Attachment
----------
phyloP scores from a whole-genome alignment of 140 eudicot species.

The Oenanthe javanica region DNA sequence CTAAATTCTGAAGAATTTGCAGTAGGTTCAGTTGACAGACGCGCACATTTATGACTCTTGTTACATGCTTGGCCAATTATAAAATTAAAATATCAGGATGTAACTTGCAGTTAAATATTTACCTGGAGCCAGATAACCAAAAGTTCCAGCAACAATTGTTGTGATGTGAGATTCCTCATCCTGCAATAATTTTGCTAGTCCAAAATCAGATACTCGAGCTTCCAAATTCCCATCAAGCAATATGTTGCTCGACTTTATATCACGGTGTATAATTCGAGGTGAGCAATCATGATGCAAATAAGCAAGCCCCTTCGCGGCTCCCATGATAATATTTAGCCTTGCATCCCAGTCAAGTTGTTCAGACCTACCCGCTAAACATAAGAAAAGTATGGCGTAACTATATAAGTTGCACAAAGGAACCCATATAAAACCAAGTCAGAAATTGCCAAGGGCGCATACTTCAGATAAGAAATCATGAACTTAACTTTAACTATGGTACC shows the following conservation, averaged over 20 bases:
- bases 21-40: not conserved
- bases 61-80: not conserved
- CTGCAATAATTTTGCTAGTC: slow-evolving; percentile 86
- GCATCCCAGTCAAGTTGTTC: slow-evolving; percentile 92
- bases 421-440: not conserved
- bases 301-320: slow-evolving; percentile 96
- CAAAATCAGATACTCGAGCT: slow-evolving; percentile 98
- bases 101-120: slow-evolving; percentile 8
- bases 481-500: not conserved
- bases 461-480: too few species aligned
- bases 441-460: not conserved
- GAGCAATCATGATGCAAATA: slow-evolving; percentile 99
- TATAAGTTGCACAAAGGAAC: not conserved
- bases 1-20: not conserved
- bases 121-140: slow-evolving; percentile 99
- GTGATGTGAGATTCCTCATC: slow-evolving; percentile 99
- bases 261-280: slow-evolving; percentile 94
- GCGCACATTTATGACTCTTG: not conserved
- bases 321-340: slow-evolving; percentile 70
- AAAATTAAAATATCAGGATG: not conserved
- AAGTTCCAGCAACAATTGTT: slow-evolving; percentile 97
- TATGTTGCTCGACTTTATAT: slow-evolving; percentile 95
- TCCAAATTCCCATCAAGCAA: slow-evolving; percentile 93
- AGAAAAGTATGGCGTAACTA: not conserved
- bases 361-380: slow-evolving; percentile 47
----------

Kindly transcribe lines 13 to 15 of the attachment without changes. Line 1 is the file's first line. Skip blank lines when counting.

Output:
- bases 441-460: not conserved
- GAGCAATCATGATGCAAATA: slow-evolving; percentile 99
- TATAAGTTGCACAAAGGAAC: not conserved